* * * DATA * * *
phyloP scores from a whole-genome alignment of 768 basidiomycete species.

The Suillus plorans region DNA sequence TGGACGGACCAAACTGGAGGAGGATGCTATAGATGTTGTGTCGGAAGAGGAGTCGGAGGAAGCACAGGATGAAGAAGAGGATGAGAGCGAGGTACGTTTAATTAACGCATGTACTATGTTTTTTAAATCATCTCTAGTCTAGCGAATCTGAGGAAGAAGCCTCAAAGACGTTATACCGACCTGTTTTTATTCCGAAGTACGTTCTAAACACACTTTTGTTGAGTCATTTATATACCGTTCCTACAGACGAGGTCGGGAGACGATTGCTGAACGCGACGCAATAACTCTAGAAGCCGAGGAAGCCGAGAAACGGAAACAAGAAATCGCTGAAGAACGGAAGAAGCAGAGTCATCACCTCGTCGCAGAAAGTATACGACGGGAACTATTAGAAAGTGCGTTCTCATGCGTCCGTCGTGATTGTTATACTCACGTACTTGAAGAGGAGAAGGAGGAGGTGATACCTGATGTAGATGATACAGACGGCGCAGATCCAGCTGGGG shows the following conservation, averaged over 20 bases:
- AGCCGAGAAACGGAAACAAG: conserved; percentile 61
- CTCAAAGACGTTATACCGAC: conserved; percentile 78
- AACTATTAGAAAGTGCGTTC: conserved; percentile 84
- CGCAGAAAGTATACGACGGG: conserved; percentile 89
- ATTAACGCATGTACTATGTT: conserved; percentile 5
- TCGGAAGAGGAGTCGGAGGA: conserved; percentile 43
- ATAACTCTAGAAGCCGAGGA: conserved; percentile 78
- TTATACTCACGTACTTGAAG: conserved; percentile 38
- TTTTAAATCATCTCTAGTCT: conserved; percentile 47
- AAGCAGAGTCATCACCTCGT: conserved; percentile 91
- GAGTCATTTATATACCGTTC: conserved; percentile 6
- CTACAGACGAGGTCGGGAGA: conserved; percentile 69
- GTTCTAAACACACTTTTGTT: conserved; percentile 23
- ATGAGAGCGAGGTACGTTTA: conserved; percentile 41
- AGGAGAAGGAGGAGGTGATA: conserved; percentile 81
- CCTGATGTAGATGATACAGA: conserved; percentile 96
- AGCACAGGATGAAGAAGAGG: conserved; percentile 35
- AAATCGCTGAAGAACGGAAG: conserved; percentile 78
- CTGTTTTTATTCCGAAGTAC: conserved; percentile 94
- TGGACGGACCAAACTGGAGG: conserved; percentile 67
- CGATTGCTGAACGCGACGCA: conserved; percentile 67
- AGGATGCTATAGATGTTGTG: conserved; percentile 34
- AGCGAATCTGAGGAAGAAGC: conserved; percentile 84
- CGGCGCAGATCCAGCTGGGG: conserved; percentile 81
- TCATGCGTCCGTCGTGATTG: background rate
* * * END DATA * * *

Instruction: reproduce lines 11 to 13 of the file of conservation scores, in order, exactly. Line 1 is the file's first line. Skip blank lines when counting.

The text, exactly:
- TTTTAAATCATCTCTAGTCT: conserved; percentile 47
- AAGCAGAGTCATCACCTCGT: conserved; percentile 91
- GAGTCATTTATATACCGTTC: conserved; percentile 6